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22 ancient shipwrecks found in Greek archipelago

For the local fisherman of Fourni, a Greek archipelago situated near Turkey, the remains of the archaic world are not uncommon. Archaic pots and other artifacts are regularly found by inhabitants that spend time on the water. However, when a team of marine archaeologists was searching in the area, they could not be more surprised with what they dug up.

Last month, a research expedition went underway off the coast of Fourni, near Samos and Incarnia, and it could not have been more fruitful. Out of the waters of the east Aegea Sea, divers found the wreck of a Roman-era ship in shallow water on the very first dive.

Four days after that evidence of nine additional wrecks was unearthed, with six more turning up the day after. All in all, 22 wrecks were found in the 13 day expedition. Some appear to have been around 2,500 years old.

This was a huge shock to the archaeologists, who were expecting to find three or four sunken ships. Instead they found almost two dozen, which range from the Archaic period (700 to 480 BCE) to Midievel times (16th century CE).

The remarkable thing is that the wrecks, which were found in waters ranging from 55 meters (180 feet) to 3 meters (10 feet) deep were found in a search area that only covered 5% of the region’s coast (44 square kilometres, or 17 square miles). These wrecks are an addition to the 180 previous wrecks found in the area.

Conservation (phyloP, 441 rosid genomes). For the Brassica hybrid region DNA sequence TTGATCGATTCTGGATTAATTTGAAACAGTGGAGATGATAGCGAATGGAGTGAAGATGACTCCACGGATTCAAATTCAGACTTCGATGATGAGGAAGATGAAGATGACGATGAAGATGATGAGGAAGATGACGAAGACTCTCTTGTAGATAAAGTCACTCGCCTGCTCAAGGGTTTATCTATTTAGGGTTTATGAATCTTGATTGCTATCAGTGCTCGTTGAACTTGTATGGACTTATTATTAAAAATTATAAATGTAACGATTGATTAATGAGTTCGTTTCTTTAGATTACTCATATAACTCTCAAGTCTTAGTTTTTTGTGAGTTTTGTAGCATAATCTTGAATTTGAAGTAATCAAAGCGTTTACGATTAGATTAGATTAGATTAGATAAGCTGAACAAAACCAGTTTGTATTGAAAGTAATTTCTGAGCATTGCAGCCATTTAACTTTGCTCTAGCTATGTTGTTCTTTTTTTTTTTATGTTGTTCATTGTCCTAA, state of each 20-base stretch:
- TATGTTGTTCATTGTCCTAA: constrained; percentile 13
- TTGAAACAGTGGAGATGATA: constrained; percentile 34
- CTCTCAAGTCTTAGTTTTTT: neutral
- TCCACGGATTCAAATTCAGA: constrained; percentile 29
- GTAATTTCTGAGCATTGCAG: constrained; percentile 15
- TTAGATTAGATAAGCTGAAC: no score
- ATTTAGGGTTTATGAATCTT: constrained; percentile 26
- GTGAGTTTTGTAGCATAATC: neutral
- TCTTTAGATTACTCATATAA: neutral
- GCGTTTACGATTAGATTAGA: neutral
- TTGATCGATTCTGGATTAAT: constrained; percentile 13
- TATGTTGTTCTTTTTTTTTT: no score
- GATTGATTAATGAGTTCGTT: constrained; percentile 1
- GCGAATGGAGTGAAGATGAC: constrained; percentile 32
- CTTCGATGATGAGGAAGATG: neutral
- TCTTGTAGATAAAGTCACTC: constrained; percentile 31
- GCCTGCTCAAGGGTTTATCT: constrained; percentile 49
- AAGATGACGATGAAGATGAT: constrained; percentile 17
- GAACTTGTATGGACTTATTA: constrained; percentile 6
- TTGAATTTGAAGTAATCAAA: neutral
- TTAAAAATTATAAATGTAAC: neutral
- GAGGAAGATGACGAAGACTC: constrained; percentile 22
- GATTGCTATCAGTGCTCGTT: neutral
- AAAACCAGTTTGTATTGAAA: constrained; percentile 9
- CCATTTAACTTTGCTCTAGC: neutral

But why was there such a high volume of ships in the area? Fourni doesn’t seem to appear much in late Roman texts, and doesn’t have any major cities. There is evidence, however, that the area was home to many prosperous marble mines and a robust population, which could suggest that numerous populated harbors existed in the region.

As for the wrecks themselves, researchers were not looking for actual ships, but for their cargo instead. This is because the wood that primarily made up the ships did not fair too well in the sub-aquatic condition, decaying many years ago. The cargo, which mostly comprised of Archaic Pots from Samos and 2nd century amphoras from Sinop on the Black Sea, remained largely intact.

As for now, researchers are working to piece together the story of each ship, so as to complete the larger picture. Samples from the ships have been sent to labs in Athens to find out exactly what was on board in an attempt to find out what really happened all those years ago.

About Andy Trant

Andy is a writer who loves to learn, and enjoys having his interest peaked. When not exploring that world around him, he can be found exploring his love of music with his band. If he's not there, he's probably off reading the latest from DC Comics.